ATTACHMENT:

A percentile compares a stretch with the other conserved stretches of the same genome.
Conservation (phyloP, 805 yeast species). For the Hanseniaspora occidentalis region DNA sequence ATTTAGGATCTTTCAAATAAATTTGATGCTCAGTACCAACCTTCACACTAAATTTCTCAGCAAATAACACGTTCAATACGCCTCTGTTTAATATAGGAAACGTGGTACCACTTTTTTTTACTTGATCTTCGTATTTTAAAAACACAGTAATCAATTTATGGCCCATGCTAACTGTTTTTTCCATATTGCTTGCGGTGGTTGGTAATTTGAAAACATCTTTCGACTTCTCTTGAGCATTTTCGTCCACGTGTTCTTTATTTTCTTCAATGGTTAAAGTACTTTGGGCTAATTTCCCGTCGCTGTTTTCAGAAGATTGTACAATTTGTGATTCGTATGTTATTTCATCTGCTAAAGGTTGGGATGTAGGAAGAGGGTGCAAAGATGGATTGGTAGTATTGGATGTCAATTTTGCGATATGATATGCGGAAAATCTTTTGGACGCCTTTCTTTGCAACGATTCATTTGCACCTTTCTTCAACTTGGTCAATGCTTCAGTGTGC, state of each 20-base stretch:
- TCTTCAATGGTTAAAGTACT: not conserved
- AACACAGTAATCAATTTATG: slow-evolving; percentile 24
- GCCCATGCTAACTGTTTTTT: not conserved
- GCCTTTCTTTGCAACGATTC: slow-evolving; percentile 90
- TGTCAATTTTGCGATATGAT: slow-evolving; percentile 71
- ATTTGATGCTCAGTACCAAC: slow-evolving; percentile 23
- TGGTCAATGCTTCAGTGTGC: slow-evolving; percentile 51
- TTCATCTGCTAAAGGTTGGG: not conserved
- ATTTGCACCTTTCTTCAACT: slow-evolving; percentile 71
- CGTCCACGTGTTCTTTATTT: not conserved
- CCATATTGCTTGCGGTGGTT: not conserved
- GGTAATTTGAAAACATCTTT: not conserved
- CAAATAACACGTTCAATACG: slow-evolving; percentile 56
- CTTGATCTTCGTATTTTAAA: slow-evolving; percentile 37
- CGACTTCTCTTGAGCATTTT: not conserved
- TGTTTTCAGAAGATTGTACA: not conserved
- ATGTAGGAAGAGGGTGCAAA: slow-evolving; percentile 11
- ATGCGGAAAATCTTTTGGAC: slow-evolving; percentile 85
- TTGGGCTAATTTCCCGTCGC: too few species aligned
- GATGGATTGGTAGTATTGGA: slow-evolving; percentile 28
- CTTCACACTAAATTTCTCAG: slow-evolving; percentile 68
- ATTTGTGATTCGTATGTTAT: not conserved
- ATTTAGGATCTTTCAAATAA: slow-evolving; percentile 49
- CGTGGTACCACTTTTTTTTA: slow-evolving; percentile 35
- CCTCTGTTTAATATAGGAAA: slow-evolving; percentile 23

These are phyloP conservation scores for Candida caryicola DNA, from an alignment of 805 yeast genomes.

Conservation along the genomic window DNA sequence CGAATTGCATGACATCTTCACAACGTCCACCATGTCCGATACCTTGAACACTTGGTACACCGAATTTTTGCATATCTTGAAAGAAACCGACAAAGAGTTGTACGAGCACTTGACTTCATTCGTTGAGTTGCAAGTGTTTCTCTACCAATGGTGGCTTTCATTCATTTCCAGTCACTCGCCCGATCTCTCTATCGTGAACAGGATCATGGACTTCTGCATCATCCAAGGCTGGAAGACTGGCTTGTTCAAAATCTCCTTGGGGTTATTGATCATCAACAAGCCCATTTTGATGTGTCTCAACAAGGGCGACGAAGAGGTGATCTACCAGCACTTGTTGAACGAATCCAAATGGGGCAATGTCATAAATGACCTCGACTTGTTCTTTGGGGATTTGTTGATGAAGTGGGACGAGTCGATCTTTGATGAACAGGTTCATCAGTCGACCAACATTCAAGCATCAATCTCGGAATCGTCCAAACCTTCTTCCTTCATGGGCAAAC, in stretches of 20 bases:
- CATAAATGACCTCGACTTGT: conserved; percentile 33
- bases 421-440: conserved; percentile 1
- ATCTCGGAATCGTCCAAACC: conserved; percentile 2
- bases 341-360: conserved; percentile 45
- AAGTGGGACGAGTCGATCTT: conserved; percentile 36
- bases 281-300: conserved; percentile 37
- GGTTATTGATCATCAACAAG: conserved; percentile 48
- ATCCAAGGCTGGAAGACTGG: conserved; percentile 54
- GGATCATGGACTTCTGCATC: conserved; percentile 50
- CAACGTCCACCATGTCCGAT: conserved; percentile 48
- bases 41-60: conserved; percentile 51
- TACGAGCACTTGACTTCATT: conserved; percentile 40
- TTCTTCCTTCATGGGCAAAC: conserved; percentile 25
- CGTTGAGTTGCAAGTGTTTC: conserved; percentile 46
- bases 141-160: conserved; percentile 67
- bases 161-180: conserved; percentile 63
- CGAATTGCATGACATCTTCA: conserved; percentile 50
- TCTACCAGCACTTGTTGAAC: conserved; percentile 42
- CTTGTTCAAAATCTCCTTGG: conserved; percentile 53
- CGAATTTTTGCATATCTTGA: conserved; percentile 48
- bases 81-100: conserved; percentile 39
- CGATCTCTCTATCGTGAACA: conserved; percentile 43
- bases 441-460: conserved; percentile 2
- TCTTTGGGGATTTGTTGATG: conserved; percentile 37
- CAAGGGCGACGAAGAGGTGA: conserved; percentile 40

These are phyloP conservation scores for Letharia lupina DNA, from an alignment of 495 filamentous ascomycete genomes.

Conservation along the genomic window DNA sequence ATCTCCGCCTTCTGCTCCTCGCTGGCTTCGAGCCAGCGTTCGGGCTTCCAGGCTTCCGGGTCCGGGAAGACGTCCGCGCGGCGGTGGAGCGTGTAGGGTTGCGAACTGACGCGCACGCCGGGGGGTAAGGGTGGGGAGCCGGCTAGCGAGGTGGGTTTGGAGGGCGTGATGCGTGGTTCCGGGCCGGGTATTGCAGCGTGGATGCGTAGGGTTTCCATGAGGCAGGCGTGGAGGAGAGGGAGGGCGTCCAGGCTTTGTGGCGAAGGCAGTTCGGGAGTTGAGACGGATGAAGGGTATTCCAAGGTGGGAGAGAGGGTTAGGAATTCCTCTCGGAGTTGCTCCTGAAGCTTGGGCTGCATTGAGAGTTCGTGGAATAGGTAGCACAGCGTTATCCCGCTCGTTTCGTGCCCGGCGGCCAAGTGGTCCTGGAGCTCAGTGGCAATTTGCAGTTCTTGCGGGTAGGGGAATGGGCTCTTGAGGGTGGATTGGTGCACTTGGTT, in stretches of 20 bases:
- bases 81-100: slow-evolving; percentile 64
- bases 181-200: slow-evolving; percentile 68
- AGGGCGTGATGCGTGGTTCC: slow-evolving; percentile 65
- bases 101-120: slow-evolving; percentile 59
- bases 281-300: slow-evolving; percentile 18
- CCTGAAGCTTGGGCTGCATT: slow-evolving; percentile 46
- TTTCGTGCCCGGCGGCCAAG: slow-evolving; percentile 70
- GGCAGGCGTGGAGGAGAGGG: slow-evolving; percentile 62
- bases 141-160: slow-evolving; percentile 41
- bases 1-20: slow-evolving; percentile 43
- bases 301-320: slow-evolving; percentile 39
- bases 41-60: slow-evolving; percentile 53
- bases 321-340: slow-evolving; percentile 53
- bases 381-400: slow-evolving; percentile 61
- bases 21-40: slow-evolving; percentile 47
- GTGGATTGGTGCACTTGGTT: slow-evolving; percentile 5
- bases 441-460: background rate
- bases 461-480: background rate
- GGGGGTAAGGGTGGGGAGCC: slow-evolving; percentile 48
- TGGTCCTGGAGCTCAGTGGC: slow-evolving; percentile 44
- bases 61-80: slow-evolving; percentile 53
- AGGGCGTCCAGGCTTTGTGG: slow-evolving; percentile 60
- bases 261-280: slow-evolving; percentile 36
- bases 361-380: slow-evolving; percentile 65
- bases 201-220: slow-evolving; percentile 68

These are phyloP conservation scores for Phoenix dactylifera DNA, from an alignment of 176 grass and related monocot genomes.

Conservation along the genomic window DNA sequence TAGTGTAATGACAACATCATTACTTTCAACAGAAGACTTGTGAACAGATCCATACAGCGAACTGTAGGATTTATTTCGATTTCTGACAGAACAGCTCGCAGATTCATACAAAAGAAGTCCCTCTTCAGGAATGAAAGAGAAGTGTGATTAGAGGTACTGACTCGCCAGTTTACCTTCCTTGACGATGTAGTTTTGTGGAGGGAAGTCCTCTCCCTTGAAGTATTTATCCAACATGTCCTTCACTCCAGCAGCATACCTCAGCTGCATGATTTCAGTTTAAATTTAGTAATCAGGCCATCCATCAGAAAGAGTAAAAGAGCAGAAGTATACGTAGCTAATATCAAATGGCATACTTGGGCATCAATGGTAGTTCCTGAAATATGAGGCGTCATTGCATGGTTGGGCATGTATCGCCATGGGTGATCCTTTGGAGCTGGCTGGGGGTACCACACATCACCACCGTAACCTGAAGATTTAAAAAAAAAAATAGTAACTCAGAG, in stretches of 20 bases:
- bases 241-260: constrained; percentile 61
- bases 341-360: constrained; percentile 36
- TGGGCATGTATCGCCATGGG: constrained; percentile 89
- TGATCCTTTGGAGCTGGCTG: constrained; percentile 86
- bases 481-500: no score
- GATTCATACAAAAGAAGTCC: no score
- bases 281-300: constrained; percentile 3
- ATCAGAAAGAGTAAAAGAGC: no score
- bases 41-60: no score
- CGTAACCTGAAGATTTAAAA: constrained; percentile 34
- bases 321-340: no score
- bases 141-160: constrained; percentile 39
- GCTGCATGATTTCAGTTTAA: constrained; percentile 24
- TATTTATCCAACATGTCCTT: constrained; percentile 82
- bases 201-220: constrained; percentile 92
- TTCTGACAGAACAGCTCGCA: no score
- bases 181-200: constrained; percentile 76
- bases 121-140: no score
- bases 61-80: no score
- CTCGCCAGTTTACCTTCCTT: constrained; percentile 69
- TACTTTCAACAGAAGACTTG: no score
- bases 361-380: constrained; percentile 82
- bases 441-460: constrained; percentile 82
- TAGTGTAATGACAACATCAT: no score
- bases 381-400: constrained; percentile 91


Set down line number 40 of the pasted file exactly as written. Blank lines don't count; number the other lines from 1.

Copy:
- bases 41-60: conserved; percentile 51